As we are a species that always turns away from palms, it can be difficult to comprehend how long life has been on earth. However, you may want to try this one chapter: Scientists have dug up fragments of DNA dating back 1 million years ago.
What fragments of organic matter are found on the maps of the history of the region – they are maps of what lived in the ocean and during what time periods.
Technically referred to as sat downThe DNA – for ancient sedimentary DNA – samples recovered will likely prove useful in the ongoing effort to understand how climate change could affect Antarctica in the future.
“This includes by far the oldest authentic marine sat downDNA to date,” says marine ecologist Linda Armbrecht from the University of Tasmania in Australia.
Sit downDNA is found in many environments, including terrestrial caves and subarctic permafrost, which have yielded sat downThe DNA dates back to 400,000 and 650,000 years, respectively.
Cold temperatures, low humidity, and a lack of UV rays make polar marine environments like the Scotia Sea terrific places to visit. sat downDNA remains intact, we just have to find what we are waiting for.
The recovered DNA was extracted from the ocean floor in 2019 and went through a comprehensive contamination control process to ensure that the age markers embedded in the material were accurate.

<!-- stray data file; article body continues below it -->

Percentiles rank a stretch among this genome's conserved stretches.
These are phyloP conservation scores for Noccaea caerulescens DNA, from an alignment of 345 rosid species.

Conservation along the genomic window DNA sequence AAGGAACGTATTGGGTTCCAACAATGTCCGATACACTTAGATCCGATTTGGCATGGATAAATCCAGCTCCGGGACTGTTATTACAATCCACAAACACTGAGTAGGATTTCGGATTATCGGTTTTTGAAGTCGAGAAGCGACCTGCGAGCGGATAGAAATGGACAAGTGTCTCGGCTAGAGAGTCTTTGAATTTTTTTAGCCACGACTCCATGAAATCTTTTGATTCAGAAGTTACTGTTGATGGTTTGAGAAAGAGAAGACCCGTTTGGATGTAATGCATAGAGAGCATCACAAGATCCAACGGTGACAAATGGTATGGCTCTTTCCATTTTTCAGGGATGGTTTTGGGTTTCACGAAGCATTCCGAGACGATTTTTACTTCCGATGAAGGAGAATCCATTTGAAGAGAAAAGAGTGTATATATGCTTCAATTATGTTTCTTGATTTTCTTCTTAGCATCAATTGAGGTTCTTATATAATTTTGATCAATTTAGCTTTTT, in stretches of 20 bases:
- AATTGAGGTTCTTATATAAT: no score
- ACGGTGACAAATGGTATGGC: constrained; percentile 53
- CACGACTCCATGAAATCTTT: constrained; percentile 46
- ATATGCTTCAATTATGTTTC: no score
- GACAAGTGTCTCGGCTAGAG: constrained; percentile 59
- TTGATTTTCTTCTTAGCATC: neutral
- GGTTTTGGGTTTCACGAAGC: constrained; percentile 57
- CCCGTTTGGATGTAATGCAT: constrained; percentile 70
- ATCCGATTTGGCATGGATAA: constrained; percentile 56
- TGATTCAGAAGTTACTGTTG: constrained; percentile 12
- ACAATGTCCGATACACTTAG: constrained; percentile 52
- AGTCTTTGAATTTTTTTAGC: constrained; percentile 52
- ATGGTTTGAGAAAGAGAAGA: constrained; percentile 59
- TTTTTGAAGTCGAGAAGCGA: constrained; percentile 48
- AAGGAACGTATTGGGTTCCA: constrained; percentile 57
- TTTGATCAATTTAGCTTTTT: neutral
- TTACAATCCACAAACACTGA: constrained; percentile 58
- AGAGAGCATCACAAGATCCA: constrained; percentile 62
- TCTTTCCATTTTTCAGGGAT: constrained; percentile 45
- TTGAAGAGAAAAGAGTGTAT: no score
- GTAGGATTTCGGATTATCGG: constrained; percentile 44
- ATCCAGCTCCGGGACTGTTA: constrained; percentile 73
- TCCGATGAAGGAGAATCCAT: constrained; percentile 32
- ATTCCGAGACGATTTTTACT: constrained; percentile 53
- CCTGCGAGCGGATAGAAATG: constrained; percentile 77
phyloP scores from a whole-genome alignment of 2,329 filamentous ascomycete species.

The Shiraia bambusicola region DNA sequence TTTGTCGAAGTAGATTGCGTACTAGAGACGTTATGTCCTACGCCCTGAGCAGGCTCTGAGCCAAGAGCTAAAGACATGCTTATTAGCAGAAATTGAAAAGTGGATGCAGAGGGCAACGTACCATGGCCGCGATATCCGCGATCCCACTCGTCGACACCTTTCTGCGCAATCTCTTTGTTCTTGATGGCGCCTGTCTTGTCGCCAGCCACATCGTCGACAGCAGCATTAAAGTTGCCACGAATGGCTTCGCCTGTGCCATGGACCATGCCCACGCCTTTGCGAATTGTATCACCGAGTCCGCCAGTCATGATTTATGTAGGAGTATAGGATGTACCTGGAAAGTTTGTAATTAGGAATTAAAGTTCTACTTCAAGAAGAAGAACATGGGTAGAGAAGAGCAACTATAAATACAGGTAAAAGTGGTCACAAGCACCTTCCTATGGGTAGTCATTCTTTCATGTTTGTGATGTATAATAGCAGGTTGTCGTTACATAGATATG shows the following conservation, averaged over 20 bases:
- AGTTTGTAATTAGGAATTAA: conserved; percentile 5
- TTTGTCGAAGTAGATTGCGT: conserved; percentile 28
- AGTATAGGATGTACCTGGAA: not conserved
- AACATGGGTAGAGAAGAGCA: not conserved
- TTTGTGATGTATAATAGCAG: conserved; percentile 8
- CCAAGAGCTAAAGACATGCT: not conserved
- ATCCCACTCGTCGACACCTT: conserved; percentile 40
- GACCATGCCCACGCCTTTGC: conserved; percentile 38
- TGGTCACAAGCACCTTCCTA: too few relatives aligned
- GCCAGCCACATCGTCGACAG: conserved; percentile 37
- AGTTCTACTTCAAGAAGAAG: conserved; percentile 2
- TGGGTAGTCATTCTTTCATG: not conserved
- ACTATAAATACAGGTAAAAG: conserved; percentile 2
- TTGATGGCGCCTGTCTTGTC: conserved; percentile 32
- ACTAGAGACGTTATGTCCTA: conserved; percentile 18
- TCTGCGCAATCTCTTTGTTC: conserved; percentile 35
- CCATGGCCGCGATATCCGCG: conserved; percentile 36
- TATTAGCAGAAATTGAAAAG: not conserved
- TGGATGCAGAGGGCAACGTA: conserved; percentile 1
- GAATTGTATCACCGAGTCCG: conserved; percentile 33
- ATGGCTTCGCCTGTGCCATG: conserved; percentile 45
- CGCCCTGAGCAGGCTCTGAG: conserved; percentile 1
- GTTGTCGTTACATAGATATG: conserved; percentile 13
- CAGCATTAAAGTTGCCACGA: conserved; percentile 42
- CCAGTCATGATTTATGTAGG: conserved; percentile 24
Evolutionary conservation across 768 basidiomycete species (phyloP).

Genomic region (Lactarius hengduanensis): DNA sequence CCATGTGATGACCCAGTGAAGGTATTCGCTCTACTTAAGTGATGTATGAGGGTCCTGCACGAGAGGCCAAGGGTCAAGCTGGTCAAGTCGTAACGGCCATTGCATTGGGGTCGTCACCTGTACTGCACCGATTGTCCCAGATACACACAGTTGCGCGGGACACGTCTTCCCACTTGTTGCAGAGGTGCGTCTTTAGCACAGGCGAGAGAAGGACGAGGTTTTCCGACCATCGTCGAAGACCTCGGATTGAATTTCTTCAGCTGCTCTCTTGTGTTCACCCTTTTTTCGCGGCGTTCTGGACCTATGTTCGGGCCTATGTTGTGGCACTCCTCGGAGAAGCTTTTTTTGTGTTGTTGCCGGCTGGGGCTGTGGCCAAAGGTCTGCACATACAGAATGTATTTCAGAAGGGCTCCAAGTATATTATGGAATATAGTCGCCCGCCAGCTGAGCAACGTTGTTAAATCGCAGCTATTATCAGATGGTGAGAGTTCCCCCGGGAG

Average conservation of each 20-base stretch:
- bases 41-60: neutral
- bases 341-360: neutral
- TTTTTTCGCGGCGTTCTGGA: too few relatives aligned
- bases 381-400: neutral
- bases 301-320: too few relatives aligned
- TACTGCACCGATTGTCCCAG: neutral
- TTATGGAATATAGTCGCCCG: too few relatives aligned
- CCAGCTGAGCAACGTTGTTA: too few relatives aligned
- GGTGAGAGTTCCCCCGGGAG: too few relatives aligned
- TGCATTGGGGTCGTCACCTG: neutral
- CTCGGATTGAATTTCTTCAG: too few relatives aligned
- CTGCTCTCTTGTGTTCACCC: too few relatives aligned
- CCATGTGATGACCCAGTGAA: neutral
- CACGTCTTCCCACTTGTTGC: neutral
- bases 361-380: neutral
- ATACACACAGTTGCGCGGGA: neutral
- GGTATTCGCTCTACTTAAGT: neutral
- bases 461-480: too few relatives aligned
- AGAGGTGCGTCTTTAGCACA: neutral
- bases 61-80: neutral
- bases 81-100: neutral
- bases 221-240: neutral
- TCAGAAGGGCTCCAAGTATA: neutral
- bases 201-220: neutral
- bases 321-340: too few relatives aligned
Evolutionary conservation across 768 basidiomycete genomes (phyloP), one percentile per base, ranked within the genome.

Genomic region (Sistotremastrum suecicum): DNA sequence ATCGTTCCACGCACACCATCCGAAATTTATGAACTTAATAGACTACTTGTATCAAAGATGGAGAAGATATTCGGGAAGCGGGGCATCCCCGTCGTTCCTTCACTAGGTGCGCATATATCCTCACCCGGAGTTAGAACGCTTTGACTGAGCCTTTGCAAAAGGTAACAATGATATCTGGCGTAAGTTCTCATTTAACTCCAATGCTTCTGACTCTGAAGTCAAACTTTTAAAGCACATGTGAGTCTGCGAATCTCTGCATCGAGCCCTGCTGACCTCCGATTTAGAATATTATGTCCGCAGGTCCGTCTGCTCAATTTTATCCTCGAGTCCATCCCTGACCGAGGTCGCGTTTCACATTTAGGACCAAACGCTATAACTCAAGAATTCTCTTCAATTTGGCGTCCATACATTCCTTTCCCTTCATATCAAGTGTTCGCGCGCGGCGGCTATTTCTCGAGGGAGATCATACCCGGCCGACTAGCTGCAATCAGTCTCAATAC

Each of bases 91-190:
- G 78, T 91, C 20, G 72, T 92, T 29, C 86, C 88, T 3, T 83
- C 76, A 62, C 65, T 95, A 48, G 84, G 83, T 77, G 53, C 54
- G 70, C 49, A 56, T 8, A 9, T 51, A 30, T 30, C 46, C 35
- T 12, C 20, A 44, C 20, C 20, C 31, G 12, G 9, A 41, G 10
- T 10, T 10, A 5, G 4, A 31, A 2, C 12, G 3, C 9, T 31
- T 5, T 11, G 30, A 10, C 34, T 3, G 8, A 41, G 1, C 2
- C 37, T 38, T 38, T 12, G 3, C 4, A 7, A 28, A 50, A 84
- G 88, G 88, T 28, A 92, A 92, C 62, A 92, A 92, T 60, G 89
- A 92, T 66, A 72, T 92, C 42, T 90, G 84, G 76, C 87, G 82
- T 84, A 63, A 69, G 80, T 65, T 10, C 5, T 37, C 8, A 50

Among other discoveries, the team brought back diatoms (single-celled organisms) found 540,000 years ago. All of this helps to inform our view of how this part of the world has evolved over vast stretches of time.
The team was able to link diatom abundance to warmer periods – the last of which was in the Scotia Sea 14,500 years ago. That has led to an increase in marine life of higher activity across the Antarctic region.
“It is an interesting and important change that has to do with the growth of the world’s seas and the rapid growth and large loss of ice in Antarctica due to natural warming,” says geologist Michael Weber from the University of Bonn in Germany.
This study is the latest evidence that these sat downDNA techniques can be useful in reconstructing ecosystems over hundreds of thousands of years, giving us a full-scale view of how the oceans have changed.
Scientists are constantly getting better at removing these ancient DNA fragments from the earth and removing the “noise” and interference left behind by all the recent DNA that has been around in order to get an authentic look at the past.
Understanding more about past climate changes and how the ocean ecosystem has responded means more accurate models and predictions of what might happen next around the South Pole.
“Antarctica is one of the most vulnerable regions to climate change on Earth, and the past and present responses of this polar marine ecosystem to environmental change are imperative,” write researchers in a public paper.
The research was published in Nature Communications.
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